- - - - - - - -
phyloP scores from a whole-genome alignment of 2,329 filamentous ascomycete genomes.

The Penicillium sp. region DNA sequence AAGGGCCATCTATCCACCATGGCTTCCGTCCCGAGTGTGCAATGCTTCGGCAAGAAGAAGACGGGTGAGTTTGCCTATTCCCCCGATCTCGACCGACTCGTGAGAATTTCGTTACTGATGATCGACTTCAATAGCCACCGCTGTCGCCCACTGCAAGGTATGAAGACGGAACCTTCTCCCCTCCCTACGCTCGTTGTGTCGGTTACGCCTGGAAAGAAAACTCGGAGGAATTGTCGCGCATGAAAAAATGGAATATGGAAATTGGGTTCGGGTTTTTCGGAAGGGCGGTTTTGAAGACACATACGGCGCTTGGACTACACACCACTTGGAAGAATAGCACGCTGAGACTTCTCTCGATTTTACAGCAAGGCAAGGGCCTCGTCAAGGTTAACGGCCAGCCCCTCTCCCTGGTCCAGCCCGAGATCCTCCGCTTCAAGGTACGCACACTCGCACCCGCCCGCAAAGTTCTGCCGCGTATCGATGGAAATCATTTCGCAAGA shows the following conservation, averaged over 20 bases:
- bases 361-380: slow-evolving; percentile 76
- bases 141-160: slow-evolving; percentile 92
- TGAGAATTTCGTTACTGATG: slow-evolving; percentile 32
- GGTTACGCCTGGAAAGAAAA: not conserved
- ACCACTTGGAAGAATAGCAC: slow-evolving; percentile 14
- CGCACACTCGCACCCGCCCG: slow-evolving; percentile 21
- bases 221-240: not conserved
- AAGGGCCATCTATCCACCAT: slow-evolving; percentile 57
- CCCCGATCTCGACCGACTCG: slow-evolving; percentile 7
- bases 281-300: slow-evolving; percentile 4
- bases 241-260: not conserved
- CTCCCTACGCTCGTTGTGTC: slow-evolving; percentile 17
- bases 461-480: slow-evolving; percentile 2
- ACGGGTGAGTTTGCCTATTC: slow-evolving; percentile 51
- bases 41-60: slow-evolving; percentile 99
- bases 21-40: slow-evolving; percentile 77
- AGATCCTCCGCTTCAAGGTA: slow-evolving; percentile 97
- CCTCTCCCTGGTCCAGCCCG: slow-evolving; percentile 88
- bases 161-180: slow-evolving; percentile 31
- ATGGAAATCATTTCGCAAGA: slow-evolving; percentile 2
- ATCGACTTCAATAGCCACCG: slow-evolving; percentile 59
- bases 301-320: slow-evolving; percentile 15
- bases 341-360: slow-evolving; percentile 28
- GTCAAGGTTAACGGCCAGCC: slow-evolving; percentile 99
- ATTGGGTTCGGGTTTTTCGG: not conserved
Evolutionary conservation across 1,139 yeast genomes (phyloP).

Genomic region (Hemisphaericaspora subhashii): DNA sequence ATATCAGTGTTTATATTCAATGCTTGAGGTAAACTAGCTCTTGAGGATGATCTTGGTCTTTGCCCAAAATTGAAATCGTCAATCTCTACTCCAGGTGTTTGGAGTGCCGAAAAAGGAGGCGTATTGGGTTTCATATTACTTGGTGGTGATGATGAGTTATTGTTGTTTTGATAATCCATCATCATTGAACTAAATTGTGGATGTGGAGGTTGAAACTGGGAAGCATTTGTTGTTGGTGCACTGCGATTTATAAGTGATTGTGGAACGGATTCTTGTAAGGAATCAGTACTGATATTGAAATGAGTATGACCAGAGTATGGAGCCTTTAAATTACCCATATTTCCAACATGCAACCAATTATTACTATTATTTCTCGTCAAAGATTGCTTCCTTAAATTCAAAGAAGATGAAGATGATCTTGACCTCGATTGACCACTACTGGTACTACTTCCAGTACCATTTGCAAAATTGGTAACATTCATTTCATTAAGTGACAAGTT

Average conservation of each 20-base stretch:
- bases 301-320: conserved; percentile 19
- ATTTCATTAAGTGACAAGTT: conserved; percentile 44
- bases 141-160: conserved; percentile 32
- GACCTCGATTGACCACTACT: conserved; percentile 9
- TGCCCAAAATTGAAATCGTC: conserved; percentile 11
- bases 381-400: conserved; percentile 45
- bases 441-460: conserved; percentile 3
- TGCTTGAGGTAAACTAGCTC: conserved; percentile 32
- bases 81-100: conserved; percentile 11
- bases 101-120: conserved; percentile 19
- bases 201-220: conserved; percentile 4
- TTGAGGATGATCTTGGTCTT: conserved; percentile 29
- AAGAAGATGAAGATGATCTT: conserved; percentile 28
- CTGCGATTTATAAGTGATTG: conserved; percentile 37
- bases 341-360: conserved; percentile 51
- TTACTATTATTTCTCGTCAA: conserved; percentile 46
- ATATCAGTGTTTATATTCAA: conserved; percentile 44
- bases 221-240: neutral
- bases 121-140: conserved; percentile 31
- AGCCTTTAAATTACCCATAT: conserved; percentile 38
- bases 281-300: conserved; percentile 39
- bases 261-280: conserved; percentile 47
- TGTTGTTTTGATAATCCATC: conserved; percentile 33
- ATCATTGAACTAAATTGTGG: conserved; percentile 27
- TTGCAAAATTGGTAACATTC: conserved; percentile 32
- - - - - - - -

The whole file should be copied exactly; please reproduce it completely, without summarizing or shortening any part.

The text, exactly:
phyloP scores from a whole-genome alignment of 2,329 filamentous ascomycete genomes.

The Penicillium sp. region DNA sequence AAGGGCCATCTATCCACCATGGCTTCCGTCCCGAGTGTGCAATGCTTCGGCAAGAAGAAGACGGGTGAGTTTGCCTATTCCCCCGATCTCGACCGACTCGTGAGAATTTCGTTACTGATGATCGACTTCAATAGCCACCGCTGTCGCCCACTGCAAGGTATGAAGACGGAACCTTCTCCCCTCCCTACGCTCGTTGTGTCGGTTACGCCTGGAAAGAAAACTCGGAGGAATTGTCGCGCATGAAAAAATGGAATATGGAAATTGGGTTCGGGTTTTTCGGAAGGGCGGTTTTGAAGACACATACGGCGCTTGGACTACACACCACTTGGAAGAATAGCACGCTGAGACTTCTCTCGATTTTACAGCAAGGCAAGGGCCTCGTCAAGGTTAACGGCCAGCCCCTCTCCCTGGTCCAGCCCGAGATCCTCCGCTTCAAGGTACGCACACTCGCACCCGCCCGCAAAGTTCTGCCGCGTATCGATGGAAATCATTTCGCAAGA shows the following conservation, averaged over 20 bases:
- bases 361-380: slow-evolving; percentile 76
- bases 141-160: slow-evolving; percentile 92
- TGAGAATTTCGTTACTGATG: slow-evolving; percentile 32
- GGTTACGCCTGGAAAGAAAA: not conserved
- ACCACTTGGAAGAATAGCAC: slow-evolving; percentile 14
- CGCACACTCGCACCCGCCCG: slow-evolving; percentile 21
- bases 221-240: not conserved
- AAGGGCCATCTATCCACCAT: slow-evolving; percentile 57
- CCCCGATCTCGACCGACTCG: slow-evolving; percentile 7
- bases 281-300: slow-evolving; percentile 4
- bases 241-260: not conserved
- CTCCCTACGCTCGTTGTGTC: slow-evolving; percentile 17
- bases 461-480: slow-evolving; percentile 2
- ACGGGTGAGTTTGCCTATTC: slow-evolving; percentile 51
- bases 41-60: slow-evolving; percentile 99
- bases 21-40: slow-evolving; percentile 77
- AGATCCTCCGCTTCAAGGTA: slow-evolving; percentile 97
- CCTCTCCCTGGTCCAGCCCG: slow-evolving; percentile 88
- bases 161-180: slow-evolving; percentile 31
- ATGGAAATCATTTCGCAAGA: slow-evolving; percentile 2
- ATCGACTTCAATAGCCACCG: slow-evolving; percentile 59
- bases 301-320: slow-evolving; percentile 15
- bases 341-360: slow-evolving; percentile 28
- GTCAAGGTTAACGGCCAGCC: slow-evolving; percentile 99
- ATTGGGTTCGGGTTTTTCGG: not conserved
Evolutionary conservation across 1,139 yeast genomes (phyloP).

Genomic region (Hemisphaericaspora subhashii): DNA sequence ATATCAGTGTTTATATTCAATGCTTGAGGTAAACTAGCTCTTGAGGATGATCTTGGTCTTTGCCCAAAATTGAAATCGTCAATCTCTACTCCAGGTGTTTGGAGTGCCGAAAAAGGAGGCGTATTGGGTTTCATATTACTTGGTGGTGATGATGAGTTATTGTTGTTTTGATAATCCATCATCATTGAACTAAATTGTGGATGTGGAGGTTGAAACTGGGAAGCATTTGTTGTTGGTGCACTGCGATTTATAAGTGATTGTGGAACGGATTCTTGTAAGGAATCAGTACTGATATTGAAATGAGTATGACCAGAGTATGGAGCCTTTAAATTACCCATATTTCCAACATGCAACCAATTATTACTATTATTTCTCGTCAAAGATTGCTTCCTTAAATTCAAAGAAGATGAAGATGATCTTGACCTCGATTGACCACTACTGGTACTACTTCCAGTACCATTTGCAAAATTGGTAACATTCATTTCATTAAGTGACAAGTT

Average conservation of each 20-base stretch:
- bases 301-320: conserved; percentile 19
- ATTTCATTAAGTGACAAGTT: conserved; percentile 44
- bases 141-160: conserved; percentile 32
- GACCTCGATTGACCACTACT: conserved; percentile 9
- TGCCCAAAATTGAAATCGTC: conserved; percentile 11
- bases 381-400: conserved; percentile 45
- bases 441-460: conserved; percentile 3
- TGCTTGAGGTAAACTAGCTC: conserved; percentile 32
- bases 81-100: conserved; percentile 11
- bases 101-120: conserved; percentile 19
- bases 201-220: conserved; percentile 4
- TTGAGGATGATCTTGGTCTT: conserved; percentile 29
- AAGAAGATGAAGATGATCTT: conserved; percentile 28
- CTGCGATTTATAAGTGATTG: conserved; percentile 37
- bases 341-360: conserved; percentile 51
- TTACTATTATTTCTCGTCAA: conserved; percentile 46
- ATATCAGTGTTTATATTCAA: conserved; percentile 44
- bases 221-240: neutral
- bases 121-140: conserved; percentile 31
- AGCCTTTAAATTACCCATAT: conserved; percentile 38
- bases 281-300: conserved; percentile 39
- bases 261-280: conserved; percentile 47
- TGTTGTTTTGATAATCCATC: conserved; percentile 33
- ATCATTGAACTAAATTGTGG: conserved; percentile 27
- TTGCAAAATTGGTAACATTC: conserved; percentile 32